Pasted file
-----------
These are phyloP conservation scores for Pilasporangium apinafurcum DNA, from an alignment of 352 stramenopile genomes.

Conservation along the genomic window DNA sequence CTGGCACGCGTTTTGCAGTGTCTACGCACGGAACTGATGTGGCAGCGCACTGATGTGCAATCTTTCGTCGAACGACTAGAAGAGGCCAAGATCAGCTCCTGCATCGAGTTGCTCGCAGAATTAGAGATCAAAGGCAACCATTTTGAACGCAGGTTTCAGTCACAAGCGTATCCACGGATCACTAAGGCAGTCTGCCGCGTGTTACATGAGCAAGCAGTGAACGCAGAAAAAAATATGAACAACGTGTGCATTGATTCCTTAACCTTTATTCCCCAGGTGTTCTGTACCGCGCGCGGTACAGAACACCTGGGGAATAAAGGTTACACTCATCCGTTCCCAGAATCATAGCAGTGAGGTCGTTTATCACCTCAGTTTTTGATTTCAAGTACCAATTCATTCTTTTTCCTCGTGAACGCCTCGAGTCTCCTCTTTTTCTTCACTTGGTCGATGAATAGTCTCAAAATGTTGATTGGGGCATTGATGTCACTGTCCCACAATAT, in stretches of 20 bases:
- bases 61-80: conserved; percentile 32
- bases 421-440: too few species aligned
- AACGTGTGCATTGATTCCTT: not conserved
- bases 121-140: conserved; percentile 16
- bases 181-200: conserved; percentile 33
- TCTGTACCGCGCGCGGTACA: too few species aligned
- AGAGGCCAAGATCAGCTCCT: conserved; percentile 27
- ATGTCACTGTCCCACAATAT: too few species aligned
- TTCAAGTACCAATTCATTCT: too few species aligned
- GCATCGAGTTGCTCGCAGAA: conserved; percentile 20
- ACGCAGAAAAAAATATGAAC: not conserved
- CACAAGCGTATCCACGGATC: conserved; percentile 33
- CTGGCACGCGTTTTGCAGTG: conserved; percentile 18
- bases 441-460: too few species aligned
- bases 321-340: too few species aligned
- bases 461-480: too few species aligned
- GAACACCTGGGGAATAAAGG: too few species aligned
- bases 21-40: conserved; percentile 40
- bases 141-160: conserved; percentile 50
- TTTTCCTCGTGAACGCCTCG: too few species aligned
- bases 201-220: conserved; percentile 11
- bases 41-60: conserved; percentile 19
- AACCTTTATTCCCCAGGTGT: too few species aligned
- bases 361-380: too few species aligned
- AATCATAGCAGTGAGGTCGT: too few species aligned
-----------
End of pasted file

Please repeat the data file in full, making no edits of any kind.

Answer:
These are phyloP conservation scores for Pilasporangium apinafurcum DNA, from an alignment of 352 stramenopile genomes.

Conservation along the genomic window DNA sequence CTGGCACGCGTTTTGCAGTGTCTACGCACGGAACTGATGTGGCAGCGCACTGATGTGCAATCTTTCGTCGAACGACTAGAAGAGGCCAAGATCAGCTCCTGCATCGAGTTGCTCGCAGAATTAGAGATCAAAGGCAACCATTTTGAACGCAGGTTTCAGTCACAAGCGTATCCACGGATCACTAAGGCAGTCTGCCGCGTGTTACATGAGCAAGCAGTGAACGCAGAAAAAAATATGAACAACGTGTGCATTGATTCCTTAACCTTTATTCCCCAGGTGTTCTGTACCGCGCGCGGTACAGAACACCTGGGGAATAAAGGTTACACTCATCCGTTCCCAGAATCATAGCAGTGAGGTCGTTTATCACCTCAGTTTTTGATTTCAAGTACCAATTCATTCTTTTTCCTCGTGAACGCCTCGAGTCTCCTCTTTTTCTTCACTTGGTCGATGAATAGTCTCAAAATGTTGATTGGGGCATTGATGTCACTGTCCCACAATAT, in stretches of 20 bases:
- bases 61-80: conserved; percentile 32
- bases 421-440: too few species aligned
- AACGTGTGCATTGATTCCTT: not conserved
- bases 121-140: conserved; percentile 16
- bases 181-200: conserved; percentile 33
- TCTGTACCGCGCGCGGTACA: too few species aligned
- AGAGGCCAAGATCAGCTCCT: conserved; percentile 27
- ATGTCACTGTCCCACAATAT: too few species aligned
- TTCAAGTACCAATTCATTCT: too few species aligned
- GCATCGAGTTGCTCGCAGAA: conserved; percentile 20
- ACGCAGAAAAAAATATGAAC: not conserved
- CACAAGCGTATCCACGGATC: conserved; percentile 33
- CTGGCACGCGTTTTGCAGTG: conserved; percentile 18
- bases 441-460: too few species aligned
- bases 321-340: too few species aligned
- bases 461-480: too few species aligned
- GAACACCTGGGGAATAAAGG: too few species aligned
- bases 21-40: conserved; percentile 40
- bases 141-160: conserved; percentile 50
- TTTTCCTCGTGAACGCCTCG: too few species aligned
- bases 201-220: conserved; percentile 11
- bases 41-60: conserved; percentile 19
- AACCTTTATTCCCCAGGTGT: too few species aligned
- bases 361-380: too few species aligned
- AATCATAGCAGTGAGGTCGT: too few species aligned